If you are a tenant and you fail to pay your rent, or you violate your lease agreement, your landlord can evict you. An eviction is a legal process that involves the landlord taking the tenant to court, and if the landlord wins the case, the tenant has to immediately move out of the occupied apartment. Unfortunately, being evicted from your apartment can seriously damage your credit history. However, there is a way to remove an eviction record and improve your credit score.
You can remove an eviction record by settling the debt with your landlord and ensuring that they remove the eviction record from your credit report.
Settle the Debt
Contact the landlord to settle your unpaid debt. Try to negotiate a settlement offer or payment plan with your former landlord. Make sure that the landlord is willing to contact the credit bureaus--Experian, Equifax and TransUnion--to have them remove the eviction record from your file (after you settle your debt with the landlord).
In addition to performing a credit check, many landlords use a tenant screening company to verify an applicant’s past rental history. Make sure that your former landlord removes the eviction record from the appropriate tenant screening company, if applicable.
Ask the landlord to send you a confirmation letter outlining the terms of the agreement. The confirmation letter should highlight your total balance due, payment arrangement, due dates and a description of the fees you are being charged, such as late fees on your unpaid rent, a charge for breaking your lease and court costs associated with filing an eviction.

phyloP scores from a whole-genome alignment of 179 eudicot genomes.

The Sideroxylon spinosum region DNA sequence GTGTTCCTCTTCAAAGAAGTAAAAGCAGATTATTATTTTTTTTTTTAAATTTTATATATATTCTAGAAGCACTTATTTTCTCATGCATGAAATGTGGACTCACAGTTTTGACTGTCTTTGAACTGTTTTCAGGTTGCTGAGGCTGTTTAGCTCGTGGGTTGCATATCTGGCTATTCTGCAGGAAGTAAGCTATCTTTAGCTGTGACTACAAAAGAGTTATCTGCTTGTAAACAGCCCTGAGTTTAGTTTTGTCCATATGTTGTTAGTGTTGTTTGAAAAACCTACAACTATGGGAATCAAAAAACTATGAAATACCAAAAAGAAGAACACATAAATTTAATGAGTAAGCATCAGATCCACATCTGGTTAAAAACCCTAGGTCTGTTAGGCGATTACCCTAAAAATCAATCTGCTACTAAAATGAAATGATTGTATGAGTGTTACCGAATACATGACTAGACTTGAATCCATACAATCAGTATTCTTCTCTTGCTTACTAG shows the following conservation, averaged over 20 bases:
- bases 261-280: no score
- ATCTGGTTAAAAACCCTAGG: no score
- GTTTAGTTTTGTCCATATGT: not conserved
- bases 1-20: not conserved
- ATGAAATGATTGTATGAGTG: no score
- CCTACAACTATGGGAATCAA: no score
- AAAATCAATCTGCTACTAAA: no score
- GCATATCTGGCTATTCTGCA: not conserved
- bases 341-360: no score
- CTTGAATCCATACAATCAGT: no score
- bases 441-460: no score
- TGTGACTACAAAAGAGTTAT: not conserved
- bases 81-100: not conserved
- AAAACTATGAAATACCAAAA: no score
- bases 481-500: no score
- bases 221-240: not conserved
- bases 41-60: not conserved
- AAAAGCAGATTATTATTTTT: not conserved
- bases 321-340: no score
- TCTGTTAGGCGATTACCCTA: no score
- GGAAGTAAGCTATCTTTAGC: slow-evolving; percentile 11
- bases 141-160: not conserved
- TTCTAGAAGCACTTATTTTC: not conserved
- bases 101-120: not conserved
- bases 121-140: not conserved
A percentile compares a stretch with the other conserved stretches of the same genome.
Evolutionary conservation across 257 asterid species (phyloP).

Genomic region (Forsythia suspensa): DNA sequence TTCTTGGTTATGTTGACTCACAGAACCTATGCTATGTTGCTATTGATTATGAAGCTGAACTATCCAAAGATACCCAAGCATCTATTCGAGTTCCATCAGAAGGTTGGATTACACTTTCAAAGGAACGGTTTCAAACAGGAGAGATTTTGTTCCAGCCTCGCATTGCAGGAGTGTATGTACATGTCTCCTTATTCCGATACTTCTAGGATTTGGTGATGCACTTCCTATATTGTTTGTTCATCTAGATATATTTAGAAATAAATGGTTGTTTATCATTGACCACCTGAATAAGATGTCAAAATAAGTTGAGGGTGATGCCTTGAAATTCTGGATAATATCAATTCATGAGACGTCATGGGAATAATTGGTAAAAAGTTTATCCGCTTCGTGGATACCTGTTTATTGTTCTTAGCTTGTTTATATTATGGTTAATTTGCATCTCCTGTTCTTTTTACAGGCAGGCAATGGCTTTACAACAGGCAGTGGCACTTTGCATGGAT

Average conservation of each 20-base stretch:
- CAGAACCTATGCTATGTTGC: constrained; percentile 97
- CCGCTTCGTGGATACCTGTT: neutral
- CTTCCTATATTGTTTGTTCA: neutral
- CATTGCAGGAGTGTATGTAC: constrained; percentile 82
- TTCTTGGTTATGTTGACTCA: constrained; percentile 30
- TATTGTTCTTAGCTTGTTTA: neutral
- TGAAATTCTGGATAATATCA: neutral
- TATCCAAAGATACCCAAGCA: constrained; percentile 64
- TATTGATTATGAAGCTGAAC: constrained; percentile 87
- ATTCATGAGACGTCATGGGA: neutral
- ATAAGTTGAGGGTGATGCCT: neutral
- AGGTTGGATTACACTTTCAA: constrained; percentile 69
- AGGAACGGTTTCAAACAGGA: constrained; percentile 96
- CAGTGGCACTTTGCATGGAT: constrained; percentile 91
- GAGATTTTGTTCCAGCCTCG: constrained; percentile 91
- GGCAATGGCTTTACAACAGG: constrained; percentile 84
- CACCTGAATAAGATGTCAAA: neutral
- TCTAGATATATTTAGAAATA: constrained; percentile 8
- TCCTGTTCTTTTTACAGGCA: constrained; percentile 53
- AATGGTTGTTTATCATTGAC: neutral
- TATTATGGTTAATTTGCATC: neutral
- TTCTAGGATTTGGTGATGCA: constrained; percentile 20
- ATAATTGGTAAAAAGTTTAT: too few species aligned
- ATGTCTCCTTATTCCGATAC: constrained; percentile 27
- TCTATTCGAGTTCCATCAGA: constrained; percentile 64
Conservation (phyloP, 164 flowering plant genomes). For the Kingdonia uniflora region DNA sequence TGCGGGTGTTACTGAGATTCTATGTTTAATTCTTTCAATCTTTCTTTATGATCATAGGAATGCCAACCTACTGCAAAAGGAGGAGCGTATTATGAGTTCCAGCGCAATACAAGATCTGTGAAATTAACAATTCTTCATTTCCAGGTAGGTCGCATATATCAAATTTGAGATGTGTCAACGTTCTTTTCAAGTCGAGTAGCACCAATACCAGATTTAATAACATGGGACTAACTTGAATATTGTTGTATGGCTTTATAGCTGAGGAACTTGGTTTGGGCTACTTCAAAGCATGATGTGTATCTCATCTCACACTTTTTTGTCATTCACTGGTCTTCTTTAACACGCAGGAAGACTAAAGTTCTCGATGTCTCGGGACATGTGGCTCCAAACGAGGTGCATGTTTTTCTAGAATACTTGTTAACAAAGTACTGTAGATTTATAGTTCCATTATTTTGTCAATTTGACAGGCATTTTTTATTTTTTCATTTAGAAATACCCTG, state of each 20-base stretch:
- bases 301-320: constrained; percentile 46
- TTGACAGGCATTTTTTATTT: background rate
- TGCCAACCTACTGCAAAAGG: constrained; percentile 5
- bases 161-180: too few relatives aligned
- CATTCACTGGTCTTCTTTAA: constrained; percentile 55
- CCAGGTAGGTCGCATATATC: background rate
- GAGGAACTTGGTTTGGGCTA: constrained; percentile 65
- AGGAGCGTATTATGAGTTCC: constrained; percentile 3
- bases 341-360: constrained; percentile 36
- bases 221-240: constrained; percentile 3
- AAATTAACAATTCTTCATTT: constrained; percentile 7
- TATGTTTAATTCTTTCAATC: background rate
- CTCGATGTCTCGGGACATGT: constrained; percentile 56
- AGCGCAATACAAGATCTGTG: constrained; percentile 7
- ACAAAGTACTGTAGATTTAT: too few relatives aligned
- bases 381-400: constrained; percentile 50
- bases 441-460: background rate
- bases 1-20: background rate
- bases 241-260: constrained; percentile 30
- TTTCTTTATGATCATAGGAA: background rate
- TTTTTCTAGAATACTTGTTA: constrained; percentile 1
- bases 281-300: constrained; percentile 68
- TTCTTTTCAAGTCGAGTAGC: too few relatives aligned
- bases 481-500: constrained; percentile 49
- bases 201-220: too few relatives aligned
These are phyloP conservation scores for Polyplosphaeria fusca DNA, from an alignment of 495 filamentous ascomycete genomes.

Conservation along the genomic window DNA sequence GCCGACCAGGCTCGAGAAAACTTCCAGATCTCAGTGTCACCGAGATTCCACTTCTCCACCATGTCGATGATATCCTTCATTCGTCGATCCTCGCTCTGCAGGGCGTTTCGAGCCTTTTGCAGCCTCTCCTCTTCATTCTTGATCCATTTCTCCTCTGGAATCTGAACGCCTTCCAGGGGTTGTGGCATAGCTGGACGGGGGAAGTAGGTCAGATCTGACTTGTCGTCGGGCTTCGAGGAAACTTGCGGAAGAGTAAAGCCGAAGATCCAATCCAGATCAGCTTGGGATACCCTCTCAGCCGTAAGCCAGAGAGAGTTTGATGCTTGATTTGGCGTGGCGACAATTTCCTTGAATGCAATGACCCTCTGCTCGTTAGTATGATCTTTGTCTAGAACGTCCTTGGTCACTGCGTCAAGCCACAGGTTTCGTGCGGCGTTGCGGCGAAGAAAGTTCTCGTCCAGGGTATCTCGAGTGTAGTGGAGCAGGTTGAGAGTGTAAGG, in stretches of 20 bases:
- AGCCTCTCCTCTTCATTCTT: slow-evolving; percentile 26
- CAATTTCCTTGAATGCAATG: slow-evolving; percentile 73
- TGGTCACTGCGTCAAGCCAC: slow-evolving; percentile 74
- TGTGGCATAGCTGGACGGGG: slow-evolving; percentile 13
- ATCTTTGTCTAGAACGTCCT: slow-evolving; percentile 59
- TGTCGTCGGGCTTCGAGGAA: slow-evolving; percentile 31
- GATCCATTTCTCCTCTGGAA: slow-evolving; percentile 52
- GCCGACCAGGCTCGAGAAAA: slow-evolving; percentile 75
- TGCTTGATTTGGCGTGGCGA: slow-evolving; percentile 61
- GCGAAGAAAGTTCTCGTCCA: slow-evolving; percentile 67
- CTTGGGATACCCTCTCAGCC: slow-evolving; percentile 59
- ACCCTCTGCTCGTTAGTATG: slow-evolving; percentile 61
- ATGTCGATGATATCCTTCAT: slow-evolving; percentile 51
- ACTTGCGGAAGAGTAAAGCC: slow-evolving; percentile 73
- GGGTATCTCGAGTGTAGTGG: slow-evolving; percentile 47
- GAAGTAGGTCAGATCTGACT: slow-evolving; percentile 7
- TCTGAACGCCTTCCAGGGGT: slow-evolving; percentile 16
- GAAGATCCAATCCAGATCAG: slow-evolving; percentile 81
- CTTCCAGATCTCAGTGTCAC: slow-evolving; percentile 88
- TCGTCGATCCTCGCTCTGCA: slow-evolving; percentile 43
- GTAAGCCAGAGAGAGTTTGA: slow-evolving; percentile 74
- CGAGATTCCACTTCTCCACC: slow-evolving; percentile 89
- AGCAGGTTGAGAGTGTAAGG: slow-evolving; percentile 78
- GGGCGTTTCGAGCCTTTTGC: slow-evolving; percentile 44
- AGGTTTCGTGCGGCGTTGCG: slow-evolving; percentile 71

Pay the Balance Due
Submit each payment by the due date. It is important that you stick to the payment schedule that you agreed upon. Try to make all of your payments on time and contact the landlord if you are going to be late with a payment.
Send the landlord your final payment. Once your landlord receives your last scheduled payment, your balance will be paid in full. The landlord should send you a letter confirming that you paid your entire past due balance and that you are no longer in default of the rental agreement.
Following Up With Your Landlord
Verify that the landlord removed the eviction record from your credit report. After 30 days has passed, order a copy of your credit report from the three major credit bureaus. Look under the Public Records section to see if the eviction record appears on your credit reports. If the eviction is still listed on your credit reports, you will need to submit a formal dispute to each credit bureau to have the information removed.